The screwpile lighthouses 
were once very common  serving as aids to navigation along North Carolina's trafficked rivers and sounds




TOTAL STEPS MY CRAZY PEEPS CLIMBED 
THEY CLIMBED BODIE AND CAPE HATTERAS ON THE SAME DAY WITHIN IN A FEW HOURS OF EACH OTHER: STEPS CLIMBED 464

CURRITUCK STEPS CLIMBED 220

TOTAL STEPS CLIMBED IN A 24 HOURS PERIOD WAS 684!!!
YES THEY WERE SORE BUT SO HAPPY TO HAVE HAD THE OPPORTUNITY!!!

Tuesday, September 22, 2015

Tuesday tale

You know mom was gone 87 hours last week!
 I told her we had to work hard to catch upYou will never believe what she said to me.....!!????? 

MADI YOU AREN'T WORKING HARD...
YOU ARE HARDLY WORKING....

ONE THING FOR SURE HER NEXT 
LEAVE REQUEST WILL BE FLOATING 
DOWN THE RIVER OF DE-NILE!!

Mom says today's post is short and sweet
since she made you read so much yesterday.
Part II of vacation photos is tomorrow.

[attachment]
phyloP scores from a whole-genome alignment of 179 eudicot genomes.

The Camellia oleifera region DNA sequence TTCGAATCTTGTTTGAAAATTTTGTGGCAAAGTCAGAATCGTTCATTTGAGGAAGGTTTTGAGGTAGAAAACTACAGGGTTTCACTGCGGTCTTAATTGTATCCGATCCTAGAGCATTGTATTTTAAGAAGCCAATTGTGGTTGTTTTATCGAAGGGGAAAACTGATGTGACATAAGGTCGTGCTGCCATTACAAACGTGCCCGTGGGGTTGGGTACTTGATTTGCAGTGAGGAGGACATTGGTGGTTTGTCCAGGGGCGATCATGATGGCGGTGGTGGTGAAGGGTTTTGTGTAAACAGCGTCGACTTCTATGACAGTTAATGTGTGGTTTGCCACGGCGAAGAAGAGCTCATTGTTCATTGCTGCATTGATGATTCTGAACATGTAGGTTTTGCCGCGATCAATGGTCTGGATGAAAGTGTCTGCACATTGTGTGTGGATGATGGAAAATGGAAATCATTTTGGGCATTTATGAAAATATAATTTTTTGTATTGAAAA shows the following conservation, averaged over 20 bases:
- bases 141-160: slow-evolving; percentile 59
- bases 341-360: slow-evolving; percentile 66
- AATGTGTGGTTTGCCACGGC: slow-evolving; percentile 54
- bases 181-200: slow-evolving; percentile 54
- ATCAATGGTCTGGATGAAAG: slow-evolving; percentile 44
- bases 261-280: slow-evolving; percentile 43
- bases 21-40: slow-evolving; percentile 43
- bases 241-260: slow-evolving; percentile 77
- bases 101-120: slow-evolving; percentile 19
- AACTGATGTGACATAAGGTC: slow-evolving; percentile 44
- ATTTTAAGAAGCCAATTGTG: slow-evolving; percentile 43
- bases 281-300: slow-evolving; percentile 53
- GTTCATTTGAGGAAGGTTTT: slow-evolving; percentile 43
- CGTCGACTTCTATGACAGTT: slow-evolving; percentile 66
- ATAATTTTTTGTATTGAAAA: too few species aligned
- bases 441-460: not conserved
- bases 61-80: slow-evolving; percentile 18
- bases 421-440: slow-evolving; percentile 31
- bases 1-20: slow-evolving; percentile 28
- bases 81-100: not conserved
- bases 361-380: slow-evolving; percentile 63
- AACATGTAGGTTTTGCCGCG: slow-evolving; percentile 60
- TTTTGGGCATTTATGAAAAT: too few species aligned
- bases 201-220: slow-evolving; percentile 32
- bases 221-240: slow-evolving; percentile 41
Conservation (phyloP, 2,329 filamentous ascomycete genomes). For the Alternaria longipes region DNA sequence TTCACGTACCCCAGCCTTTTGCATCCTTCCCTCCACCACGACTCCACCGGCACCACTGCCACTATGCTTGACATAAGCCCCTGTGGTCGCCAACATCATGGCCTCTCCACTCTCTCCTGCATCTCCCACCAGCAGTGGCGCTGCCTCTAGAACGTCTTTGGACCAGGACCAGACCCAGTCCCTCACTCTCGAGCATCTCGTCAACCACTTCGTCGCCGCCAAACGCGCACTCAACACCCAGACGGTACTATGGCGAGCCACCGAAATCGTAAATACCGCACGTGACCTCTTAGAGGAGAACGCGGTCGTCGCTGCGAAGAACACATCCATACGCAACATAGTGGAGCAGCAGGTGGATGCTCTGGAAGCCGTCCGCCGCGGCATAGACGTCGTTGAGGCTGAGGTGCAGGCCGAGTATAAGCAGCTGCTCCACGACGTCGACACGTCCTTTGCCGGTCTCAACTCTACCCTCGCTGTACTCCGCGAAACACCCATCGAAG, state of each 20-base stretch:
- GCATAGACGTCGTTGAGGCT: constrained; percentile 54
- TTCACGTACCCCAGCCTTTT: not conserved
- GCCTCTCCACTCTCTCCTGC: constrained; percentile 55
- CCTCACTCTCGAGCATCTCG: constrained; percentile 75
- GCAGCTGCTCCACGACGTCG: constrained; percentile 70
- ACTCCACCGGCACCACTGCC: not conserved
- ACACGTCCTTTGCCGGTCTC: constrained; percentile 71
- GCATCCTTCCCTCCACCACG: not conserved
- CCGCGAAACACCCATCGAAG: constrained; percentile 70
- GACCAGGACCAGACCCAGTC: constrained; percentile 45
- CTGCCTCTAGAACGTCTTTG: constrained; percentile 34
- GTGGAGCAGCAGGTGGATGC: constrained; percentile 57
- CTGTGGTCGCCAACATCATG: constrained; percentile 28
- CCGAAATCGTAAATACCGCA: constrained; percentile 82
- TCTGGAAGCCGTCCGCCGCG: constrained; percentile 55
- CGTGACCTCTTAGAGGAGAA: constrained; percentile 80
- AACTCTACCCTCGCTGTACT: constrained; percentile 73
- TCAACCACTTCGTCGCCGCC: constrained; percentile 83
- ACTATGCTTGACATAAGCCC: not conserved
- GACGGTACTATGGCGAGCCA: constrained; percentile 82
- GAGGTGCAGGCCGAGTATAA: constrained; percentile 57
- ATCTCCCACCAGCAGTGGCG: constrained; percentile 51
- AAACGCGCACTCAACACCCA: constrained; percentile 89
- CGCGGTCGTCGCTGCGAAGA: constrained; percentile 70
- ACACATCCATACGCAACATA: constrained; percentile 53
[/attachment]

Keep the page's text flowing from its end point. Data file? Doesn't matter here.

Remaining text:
If you missed part I, click here

HUGS MADI

Monday, September 21, 2015

Wild Horses of Corolla aka Part 1 Vacation Photos

Last Tuesday I posted a WANT ad for a new assistant.  Click here if you missed it.  Well GUESS what the old gray mare aka Mom went on a mission to find me a new assistant! MOL MOL.  

They traveled to each destination via a very luxurious Motorcoach with Globe Treks....more details on this wonderful company at the end of today's post.



The first stop of their Outer Banks tour was to visit.......

Corolla Wild Horses

Descended from the Spanish Mustangs brought to the Outer Banks by early explorers, the Corolla Wild Horses have roamed across the Currituck Outer Banks for approximately 400 years. These horses are such a significant cultural and historic resource to our area that the Spanish Mustang was designated as the official state horse of North Carolina in 2010.